CVV and CSC codes
Many credit cards will have a CVV (Card Verification Value) or CSC (Card Security Code) printed on the card (not in raised or embossed print) for use when the PIN cannot be entered, such as online payments. However, since the number never changes during the life of the card, it is vulnerable to hackers and phishing scams.
One-use SMS codes
There will often be an extra layer of SMS code security available with your card for online shopping. It may come as a standard feature or an opt-in service. With SMS code security, your card provider will send you a text message on your phone containing a single-use-only numeric code (‘one-time PIN’, ‘one-time password’ or OTP) when your card details are entered online for a purchase. The code sent to your phone has to be entered for the purchase to be completed, making it difficult for anyone without your phone to use your card online. This is a convenient and secure way to make purchases online.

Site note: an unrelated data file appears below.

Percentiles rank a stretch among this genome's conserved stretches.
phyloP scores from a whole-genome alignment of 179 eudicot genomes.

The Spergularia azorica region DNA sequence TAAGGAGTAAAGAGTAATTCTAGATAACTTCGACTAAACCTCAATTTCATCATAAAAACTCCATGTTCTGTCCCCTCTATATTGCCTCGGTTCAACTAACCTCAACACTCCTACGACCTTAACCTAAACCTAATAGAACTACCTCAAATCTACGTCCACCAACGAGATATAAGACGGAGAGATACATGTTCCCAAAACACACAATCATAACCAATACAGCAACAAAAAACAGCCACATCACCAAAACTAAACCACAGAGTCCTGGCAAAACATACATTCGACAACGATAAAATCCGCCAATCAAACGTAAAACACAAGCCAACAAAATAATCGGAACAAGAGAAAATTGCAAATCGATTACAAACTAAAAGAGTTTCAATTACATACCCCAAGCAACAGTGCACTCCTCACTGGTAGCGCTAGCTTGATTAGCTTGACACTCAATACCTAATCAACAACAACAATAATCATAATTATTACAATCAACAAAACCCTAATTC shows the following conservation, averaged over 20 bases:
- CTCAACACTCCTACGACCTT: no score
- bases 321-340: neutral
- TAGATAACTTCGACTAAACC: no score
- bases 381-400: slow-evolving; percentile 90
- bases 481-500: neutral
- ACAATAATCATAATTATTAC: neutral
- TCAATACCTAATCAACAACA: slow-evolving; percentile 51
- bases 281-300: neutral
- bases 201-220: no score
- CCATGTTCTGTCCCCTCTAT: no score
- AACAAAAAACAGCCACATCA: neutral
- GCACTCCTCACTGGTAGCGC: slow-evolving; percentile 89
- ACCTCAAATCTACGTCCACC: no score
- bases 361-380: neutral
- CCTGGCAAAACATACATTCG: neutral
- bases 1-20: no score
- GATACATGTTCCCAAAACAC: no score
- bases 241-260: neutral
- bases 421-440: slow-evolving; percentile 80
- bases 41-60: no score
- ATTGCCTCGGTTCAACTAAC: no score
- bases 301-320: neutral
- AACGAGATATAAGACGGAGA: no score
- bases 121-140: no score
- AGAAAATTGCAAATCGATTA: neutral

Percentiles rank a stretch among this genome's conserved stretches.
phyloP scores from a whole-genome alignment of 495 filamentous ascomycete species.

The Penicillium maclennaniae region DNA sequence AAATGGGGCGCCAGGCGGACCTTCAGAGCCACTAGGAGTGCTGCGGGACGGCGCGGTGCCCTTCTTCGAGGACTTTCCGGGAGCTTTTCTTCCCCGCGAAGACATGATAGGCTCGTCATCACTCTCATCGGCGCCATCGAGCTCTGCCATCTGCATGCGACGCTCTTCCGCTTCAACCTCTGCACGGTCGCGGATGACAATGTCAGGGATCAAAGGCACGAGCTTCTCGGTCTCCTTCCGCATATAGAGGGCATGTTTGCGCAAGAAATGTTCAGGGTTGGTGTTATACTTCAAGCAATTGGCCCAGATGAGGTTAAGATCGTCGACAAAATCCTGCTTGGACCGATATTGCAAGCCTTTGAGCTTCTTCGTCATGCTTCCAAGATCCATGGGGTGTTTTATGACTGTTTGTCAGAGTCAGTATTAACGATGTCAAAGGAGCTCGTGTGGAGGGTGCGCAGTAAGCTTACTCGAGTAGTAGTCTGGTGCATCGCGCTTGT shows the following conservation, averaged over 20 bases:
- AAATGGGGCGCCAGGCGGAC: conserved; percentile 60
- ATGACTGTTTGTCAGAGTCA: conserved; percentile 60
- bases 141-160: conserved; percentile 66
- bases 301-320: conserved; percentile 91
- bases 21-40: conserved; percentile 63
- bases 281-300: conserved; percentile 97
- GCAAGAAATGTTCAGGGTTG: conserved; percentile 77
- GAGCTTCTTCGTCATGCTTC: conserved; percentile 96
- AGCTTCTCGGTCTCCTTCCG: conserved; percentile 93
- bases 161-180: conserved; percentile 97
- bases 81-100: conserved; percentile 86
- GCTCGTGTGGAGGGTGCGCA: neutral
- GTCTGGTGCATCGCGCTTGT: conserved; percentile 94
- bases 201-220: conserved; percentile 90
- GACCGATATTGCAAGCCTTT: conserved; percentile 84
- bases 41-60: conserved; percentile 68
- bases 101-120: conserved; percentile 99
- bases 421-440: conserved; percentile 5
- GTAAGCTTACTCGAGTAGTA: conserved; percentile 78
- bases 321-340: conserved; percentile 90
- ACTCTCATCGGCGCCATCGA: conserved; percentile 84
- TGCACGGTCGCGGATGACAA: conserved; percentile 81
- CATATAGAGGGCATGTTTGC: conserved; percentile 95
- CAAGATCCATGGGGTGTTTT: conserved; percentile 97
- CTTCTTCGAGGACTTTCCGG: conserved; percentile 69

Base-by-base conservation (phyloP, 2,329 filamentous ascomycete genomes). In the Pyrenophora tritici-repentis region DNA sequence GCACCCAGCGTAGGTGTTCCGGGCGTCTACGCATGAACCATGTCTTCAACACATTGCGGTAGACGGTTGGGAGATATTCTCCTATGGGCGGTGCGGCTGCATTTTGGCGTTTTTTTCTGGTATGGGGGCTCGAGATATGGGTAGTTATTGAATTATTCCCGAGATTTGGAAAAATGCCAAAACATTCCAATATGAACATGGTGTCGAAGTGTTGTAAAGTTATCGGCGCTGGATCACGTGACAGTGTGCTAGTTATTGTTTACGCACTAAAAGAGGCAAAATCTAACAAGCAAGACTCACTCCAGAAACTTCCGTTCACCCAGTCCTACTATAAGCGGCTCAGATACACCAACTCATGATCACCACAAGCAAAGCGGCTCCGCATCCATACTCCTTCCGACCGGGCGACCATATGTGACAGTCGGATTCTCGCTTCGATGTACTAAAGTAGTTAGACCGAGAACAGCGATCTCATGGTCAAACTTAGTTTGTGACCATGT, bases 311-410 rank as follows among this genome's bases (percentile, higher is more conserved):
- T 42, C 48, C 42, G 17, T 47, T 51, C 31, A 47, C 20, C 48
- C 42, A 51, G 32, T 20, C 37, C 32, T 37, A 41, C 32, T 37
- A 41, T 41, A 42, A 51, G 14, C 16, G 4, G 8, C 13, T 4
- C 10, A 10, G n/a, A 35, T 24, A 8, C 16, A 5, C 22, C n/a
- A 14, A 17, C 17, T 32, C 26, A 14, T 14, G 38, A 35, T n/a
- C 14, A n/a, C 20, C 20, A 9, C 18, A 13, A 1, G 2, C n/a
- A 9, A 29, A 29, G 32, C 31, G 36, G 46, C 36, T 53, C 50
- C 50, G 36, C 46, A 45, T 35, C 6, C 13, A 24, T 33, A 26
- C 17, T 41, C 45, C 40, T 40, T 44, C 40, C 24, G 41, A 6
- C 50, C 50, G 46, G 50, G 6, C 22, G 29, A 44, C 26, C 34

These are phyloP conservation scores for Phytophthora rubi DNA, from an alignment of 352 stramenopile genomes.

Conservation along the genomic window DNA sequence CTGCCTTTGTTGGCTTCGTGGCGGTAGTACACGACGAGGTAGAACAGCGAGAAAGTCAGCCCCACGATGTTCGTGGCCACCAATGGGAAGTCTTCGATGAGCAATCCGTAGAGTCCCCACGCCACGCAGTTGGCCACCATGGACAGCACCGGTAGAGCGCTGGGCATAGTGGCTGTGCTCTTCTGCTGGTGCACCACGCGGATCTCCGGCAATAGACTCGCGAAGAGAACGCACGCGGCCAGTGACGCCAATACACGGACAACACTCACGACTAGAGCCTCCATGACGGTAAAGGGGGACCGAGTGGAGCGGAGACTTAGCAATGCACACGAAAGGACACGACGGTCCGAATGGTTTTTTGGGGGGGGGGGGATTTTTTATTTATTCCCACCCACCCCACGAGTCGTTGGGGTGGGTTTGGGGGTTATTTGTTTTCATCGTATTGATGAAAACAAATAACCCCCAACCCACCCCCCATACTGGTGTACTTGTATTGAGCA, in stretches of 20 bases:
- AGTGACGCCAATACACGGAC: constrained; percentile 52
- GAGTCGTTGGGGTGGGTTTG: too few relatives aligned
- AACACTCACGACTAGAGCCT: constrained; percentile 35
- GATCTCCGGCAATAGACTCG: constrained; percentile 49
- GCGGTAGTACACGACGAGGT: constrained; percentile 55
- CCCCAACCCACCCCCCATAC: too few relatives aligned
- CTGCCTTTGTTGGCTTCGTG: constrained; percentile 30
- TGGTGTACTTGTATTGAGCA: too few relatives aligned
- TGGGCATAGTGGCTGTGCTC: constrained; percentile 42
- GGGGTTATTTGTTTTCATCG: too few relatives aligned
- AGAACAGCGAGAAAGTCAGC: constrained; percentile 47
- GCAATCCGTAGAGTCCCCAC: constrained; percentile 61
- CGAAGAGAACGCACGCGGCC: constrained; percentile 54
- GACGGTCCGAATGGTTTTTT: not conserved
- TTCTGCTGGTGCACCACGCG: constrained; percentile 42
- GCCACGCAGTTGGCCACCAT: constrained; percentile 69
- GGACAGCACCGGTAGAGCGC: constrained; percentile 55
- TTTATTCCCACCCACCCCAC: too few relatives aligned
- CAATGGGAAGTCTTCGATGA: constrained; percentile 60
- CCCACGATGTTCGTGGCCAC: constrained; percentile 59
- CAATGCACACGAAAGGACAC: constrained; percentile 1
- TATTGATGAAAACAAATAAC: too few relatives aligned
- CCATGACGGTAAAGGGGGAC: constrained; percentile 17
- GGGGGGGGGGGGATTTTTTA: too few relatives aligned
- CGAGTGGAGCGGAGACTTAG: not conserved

The name for this service will be Verified by Visa, American Express SafeKey or MasterCard SecureCode, depending on which type of card you are using.
Security for tap and go payments
There is a widespread perception that the now common contactless ‘tap and go’ feature found on credit cards, where transactions under $100 do not require a PIN, are less secure. It may be possible for the card details to be skimmed using very sophisticated hacking equipment, but the card issuers appear to be confident about the constantly-improving security of their cards.